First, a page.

• Putting Risk Management to Work 33
    • Start With a Risk Assessment Technique 34 Risk Assessment Techniques Process risk assessment Used to assess (identify and analyze) program technical risks resulting from the contractor's processes Program Documentation Evaluation Risk Identification Provides a methodology for the comparison of key program documents and plans to ensure that they are consistent and traceable to one another. Threat and Requirements Risk Assessment Describes an approach to assess risk associated with requirements and threats and to identify those requirements and threat elements that are risk drivers. Product (WBS) Risk Assessment Identifies those risks associated with a given system concept and design. Cost Risk Assessment Provides a program-level cost estimate at completion (EAC) that is a function of performance and schedule risks. Quantified Schedule Risk Assessment Provides a means to determine program-level schedule risk as a function of the technical performance and cost risk associated with the various activities that comprise the program. Expert Interviews Provides a means for collecting relevant risk-related data from subject-matter experts and personnel who are intimately involved with the various aspects of the program Analog Comparison/Lessons Learned Studies Uses lessons learned and historical information about the risk associated with programs that are similar to the new system to identify the risk associated with a new program. Risk Prioritization and Risk Aggregation Provides a means to prioritize the risks present in a program and to roll-up lower level risks into a meaningful value at the critical risk area and process level.
    • Manage Risk 35 Risk Process Activities performed during the process Controlling Lowering the chance that an event will occur by using multiple contractors, conducting multiple tests, reusing proven software versus developing new software, parallel design and development of key sub-systems and components, and incremental upgrades Avoiding Changing the source (element or constraint) that is subjecting the program to risk by reducing the scope of performance objectives, using more expensive materials or processes with proven track records, extending the schedule to increase the probability of success. Assuming Planning for the potential consequences by accepting the risk, putting a monitoring process in place, and taking action now that will support contingency actions if the risk materializes into an actual problem. Transferring Transfer cost or schedule risk to another organization, and assigning responsibility to the organization that is best suited to minimize the probability of a negative consequence.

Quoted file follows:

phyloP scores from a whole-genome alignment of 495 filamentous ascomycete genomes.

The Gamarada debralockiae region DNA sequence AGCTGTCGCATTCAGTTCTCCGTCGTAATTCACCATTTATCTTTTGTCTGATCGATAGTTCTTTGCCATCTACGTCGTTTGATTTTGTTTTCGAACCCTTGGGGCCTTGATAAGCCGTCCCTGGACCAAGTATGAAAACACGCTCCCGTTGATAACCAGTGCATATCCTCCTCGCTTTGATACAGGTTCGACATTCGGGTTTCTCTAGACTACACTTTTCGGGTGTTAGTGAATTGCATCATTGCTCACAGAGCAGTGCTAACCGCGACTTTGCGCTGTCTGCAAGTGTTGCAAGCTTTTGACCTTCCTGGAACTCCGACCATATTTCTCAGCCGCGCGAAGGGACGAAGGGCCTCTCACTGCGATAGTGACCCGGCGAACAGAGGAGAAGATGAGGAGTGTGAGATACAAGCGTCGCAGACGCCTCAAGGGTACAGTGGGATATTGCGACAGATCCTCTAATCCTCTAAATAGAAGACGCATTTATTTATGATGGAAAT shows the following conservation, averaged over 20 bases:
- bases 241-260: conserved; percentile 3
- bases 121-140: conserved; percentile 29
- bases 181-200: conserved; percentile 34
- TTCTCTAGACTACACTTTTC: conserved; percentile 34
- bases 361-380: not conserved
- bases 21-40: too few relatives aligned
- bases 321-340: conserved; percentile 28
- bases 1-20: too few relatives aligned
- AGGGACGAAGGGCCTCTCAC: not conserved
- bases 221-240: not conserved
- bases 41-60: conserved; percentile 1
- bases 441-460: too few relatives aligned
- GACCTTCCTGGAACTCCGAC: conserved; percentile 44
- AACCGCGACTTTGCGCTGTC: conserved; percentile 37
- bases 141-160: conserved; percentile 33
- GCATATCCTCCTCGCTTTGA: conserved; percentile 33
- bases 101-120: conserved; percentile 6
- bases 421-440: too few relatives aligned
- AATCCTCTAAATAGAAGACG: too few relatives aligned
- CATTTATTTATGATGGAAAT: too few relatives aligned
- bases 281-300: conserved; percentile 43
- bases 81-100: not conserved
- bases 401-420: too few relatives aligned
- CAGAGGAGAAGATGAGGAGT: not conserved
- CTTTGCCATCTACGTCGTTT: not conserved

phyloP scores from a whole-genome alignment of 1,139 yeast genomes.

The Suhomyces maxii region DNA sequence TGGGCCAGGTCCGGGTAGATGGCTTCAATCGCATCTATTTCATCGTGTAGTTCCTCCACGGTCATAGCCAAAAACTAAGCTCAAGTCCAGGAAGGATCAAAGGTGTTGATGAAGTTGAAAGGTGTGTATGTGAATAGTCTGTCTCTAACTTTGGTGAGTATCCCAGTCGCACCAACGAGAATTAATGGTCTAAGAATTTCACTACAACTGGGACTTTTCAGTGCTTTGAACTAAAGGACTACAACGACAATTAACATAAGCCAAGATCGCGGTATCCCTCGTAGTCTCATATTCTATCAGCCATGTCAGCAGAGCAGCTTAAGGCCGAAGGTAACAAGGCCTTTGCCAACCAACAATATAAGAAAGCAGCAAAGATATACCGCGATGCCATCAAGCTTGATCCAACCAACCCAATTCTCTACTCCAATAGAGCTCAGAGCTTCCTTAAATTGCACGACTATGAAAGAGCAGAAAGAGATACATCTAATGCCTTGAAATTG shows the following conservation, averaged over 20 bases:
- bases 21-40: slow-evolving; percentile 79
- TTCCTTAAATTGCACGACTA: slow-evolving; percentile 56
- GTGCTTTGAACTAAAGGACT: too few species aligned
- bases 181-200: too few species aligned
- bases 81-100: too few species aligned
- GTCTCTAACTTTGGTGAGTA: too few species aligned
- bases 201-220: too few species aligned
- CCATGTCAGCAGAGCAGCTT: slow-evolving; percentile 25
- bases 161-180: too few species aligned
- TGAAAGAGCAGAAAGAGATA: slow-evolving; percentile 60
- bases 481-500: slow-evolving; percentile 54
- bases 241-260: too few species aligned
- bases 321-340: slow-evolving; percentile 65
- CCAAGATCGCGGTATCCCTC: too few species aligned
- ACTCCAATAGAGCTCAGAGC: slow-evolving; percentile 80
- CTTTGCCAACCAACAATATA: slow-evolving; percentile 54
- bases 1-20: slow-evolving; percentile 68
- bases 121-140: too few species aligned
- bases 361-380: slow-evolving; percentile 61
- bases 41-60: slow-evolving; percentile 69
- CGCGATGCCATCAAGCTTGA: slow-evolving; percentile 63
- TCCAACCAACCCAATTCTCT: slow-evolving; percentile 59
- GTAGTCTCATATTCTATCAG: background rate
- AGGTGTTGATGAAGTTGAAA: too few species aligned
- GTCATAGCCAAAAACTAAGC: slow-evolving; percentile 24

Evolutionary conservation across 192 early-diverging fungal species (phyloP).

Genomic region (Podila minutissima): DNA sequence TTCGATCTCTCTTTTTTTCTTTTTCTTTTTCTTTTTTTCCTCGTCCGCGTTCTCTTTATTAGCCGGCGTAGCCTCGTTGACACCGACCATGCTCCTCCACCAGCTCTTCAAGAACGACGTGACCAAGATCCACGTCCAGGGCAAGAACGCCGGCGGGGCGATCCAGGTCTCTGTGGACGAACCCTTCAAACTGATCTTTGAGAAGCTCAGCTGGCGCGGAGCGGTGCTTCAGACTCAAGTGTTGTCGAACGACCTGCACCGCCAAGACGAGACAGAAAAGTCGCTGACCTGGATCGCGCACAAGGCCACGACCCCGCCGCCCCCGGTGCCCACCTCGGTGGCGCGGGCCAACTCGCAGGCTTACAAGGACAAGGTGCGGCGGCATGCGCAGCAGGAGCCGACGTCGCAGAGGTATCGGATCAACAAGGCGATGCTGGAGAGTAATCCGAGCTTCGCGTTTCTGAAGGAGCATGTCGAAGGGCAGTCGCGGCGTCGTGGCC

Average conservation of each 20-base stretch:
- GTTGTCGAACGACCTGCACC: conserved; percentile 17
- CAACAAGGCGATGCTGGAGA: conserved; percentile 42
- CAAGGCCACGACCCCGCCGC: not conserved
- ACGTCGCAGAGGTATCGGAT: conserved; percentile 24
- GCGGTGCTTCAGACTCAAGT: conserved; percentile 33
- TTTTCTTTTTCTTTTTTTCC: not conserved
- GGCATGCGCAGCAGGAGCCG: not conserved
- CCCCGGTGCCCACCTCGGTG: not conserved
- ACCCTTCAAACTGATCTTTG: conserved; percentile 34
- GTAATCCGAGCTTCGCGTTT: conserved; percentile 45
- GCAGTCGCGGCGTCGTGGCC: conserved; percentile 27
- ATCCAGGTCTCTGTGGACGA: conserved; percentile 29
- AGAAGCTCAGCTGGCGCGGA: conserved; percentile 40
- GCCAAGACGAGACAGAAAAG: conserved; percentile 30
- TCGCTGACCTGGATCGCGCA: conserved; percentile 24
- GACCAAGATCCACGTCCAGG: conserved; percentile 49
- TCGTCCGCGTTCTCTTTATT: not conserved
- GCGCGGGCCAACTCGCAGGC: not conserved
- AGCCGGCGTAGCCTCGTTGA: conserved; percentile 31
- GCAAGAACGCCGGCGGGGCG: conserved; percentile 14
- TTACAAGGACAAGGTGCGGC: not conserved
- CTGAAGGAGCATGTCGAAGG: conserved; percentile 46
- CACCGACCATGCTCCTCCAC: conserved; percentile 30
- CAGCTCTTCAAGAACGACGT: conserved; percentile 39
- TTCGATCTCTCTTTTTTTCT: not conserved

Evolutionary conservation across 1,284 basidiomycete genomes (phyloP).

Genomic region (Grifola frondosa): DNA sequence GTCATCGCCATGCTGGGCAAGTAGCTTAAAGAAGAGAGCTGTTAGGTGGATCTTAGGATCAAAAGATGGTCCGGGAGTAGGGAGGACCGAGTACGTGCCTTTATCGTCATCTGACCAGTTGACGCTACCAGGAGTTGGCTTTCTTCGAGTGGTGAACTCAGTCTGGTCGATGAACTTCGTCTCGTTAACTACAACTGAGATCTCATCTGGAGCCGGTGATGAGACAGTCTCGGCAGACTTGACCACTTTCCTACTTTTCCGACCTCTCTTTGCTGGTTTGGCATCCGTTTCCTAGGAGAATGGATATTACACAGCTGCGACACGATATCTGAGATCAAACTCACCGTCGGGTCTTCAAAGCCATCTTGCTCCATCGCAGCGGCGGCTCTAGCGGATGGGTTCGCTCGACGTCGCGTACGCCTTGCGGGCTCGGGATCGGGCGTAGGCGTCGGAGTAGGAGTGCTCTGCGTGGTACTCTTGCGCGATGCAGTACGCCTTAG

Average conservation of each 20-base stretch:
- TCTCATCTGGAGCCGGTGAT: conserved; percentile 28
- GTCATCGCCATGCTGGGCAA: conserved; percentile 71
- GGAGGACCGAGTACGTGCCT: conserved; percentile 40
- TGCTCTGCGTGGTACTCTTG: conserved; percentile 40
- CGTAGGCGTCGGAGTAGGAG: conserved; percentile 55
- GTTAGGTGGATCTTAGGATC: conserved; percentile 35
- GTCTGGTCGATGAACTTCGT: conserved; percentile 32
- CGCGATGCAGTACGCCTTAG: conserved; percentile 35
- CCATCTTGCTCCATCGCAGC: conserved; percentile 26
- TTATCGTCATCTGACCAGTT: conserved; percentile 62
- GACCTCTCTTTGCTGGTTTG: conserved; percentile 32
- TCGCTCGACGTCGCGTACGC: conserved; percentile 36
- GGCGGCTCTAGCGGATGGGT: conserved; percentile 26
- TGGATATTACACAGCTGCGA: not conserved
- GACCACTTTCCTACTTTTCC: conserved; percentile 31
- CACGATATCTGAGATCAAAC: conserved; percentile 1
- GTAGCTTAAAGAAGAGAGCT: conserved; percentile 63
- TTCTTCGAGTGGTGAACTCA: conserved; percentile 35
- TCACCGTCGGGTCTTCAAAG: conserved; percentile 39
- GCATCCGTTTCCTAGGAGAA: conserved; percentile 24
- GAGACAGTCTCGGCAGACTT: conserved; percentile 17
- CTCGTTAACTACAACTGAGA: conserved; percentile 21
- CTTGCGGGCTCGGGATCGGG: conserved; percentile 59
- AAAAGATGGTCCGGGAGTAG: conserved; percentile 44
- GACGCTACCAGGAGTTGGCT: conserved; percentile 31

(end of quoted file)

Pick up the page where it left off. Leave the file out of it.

• Top 9 Reasons Projects Fail 36 Reason 28% Poor Communication 18% Insufficient resource planning 13.2% Unrealistic schedules 9.8% Poor project Requirements Lack of stakeholder buy in Undefined project success factors or closure criteria Unrealistic budgets Insufficient or no risk planning Lack of control or change process 6.7% 5.2% 4.8% 4.4% 4.3%
    • 37